A life well lived

My avô (grandpa) died a few weeks ago. I loved him very much, so I’m still quite sad.

This is my grandpa, Dinis Rebelo. Isn't he handsome?

This is my grandpa, Dinis Rebelo. Wasn’t he handsome?

The end of his life was hard. He spent five years in a dementia ward. I still can’t bring myself to say his death was a blessing, but I’m glad he’s free of that place.

When he first got there, he walked around confused, running his hand against the wall and staring at all the blank people. With time, he became one of them. He lost the ability to walk, forgot our names, and stopped feeding himself. I cried the first time I watched him read the Toronto Star upside down.

Alzheimer’s is a cruel disease. It robs people of dignity, history and identity – three things that were vitally important to avô.

I prefer to remember him as he was most of his life: proud, handsome and sharp as the tools in his garage. He was a farmer, winemaker, Maple Leafs fan, devout catholic, carpenter, volunteer and family man. You can read more about him, if you’d like.

For over ten years, avô was our neighbour. He helped my grandma care for us after school. In my gangly years, he drove me to basketball and picked me up after piano. He was at my recitals, tournaments and graduations. In many ways, he was another parent.

I was going to write a post about all of the happy things that have happened lately. There have been many! But somehow, that just didn’t feel right. My grandpa lived life well. I needed to acknowledge that – and him – first.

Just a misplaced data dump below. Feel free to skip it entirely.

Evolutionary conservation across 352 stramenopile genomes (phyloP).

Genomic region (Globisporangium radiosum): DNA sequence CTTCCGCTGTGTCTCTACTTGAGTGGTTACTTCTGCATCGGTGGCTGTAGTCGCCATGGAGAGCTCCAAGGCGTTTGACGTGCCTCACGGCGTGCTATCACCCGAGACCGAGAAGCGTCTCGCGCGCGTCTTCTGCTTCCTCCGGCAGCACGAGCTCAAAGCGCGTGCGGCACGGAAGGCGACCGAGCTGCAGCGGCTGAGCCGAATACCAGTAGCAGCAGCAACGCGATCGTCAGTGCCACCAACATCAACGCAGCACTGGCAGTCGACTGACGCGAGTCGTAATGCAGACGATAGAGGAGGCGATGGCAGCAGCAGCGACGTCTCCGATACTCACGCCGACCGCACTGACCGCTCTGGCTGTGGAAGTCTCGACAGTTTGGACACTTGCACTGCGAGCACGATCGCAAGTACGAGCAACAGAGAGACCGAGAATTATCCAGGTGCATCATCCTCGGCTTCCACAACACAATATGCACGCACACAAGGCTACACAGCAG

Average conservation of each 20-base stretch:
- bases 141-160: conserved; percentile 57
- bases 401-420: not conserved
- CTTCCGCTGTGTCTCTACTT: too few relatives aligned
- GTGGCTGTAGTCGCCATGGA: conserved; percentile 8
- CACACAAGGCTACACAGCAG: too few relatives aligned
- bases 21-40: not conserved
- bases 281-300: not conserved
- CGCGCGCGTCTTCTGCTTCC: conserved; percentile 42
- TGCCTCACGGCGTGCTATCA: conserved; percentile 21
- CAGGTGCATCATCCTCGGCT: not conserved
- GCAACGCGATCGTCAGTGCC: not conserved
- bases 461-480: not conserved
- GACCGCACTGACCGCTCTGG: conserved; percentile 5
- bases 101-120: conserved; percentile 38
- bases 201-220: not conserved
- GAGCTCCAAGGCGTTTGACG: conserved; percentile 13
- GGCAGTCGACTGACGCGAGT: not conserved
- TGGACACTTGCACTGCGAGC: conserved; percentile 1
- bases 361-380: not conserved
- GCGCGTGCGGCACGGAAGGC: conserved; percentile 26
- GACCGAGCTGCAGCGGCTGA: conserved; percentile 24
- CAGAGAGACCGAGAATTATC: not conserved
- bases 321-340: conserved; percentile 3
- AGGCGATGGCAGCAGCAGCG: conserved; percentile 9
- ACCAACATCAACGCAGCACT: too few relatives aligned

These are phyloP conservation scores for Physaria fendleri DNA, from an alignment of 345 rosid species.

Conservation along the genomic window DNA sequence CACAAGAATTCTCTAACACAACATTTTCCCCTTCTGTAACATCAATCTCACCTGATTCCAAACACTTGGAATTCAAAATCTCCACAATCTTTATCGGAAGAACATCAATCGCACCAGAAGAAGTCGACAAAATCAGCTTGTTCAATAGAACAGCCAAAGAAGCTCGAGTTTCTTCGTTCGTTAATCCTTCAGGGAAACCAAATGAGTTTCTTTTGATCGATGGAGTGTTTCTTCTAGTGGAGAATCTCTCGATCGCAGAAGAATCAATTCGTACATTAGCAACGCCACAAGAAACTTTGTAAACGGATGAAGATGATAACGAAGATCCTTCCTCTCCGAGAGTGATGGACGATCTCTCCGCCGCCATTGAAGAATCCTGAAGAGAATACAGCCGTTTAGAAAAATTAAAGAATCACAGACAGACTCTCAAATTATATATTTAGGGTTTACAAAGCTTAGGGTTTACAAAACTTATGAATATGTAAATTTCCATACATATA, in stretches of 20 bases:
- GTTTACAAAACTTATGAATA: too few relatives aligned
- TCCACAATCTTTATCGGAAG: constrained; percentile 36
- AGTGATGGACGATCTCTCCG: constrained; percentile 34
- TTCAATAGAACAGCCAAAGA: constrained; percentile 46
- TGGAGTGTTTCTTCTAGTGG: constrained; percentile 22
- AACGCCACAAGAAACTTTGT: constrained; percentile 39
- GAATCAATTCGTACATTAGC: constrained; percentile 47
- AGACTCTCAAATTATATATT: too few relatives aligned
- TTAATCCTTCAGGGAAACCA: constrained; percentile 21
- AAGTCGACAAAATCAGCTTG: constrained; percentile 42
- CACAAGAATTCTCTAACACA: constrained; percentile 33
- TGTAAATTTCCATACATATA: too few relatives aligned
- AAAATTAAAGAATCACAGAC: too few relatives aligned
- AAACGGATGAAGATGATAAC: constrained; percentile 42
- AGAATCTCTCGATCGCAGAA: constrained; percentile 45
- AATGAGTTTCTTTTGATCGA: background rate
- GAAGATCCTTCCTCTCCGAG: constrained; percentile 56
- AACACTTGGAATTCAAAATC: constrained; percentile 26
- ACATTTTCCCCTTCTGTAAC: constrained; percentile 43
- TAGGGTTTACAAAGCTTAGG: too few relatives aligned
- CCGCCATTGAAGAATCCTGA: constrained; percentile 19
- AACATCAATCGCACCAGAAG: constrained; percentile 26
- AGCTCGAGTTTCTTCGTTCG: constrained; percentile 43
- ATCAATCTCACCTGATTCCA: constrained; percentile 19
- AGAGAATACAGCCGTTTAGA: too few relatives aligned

If you have potent red wine or beer on hand, fill a tumbler to the brim and toast Dinis Rebelo. He was a good man.

Serving alcohol - as he always did when there were guests

Here is my grandpa serving alcohol – as he always did when there were guests.

Advertisements

One thought on “A life well lived

  1. Pingback: 32 gifts | Hello Field

Leave a Reply

Fill in your details below or click an icon to log in:

WordPress.com Logo

You are commenting using your WordPress.com account. Log Out / Change )

Twitter picture

You are commenting using your Twitter account. Log Out / Change )

Facebook photo

You are commenting using your Facebook account. Log Out / Change )

Google+ photo

You are commenting using your Google+ account. Log Out / Change )

Connecting to %s